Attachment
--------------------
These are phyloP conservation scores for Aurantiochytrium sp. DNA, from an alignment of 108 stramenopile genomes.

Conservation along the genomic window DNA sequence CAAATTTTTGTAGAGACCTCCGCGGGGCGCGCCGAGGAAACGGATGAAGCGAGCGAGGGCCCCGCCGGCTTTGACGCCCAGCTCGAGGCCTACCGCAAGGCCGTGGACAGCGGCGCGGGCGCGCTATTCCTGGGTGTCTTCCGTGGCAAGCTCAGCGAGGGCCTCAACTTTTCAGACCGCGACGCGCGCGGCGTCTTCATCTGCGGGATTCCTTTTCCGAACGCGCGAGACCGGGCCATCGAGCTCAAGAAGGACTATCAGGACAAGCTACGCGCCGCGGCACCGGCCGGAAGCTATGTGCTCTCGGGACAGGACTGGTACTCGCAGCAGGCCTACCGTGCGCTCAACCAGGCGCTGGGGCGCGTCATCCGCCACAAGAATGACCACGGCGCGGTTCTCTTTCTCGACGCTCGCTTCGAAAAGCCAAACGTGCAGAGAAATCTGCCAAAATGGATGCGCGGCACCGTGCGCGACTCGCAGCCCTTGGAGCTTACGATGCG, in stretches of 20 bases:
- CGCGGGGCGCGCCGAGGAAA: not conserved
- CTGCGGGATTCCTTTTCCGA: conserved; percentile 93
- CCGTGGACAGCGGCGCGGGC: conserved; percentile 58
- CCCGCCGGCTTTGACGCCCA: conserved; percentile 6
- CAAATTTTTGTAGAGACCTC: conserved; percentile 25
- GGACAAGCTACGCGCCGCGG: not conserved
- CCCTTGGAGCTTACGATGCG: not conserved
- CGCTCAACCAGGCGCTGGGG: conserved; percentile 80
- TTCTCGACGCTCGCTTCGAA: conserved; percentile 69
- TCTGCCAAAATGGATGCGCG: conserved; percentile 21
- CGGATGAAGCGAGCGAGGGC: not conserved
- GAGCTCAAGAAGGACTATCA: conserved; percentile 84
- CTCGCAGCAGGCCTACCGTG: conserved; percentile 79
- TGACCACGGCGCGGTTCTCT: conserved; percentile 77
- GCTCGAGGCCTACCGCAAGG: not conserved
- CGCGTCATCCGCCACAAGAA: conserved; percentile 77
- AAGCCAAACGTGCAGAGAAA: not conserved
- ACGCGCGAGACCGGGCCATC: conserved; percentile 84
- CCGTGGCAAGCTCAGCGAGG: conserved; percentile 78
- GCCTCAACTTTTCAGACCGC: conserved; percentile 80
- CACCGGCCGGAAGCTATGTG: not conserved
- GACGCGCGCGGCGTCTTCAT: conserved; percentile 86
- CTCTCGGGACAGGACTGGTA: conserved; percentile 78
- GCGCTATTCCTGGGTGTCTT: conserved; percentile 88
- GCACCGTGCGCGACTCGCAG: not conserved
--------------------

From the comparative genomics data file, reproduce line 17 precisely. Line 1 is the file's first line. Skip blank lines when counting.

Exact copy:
- GCTCGAGGCCTACCGCAAGG: not conserved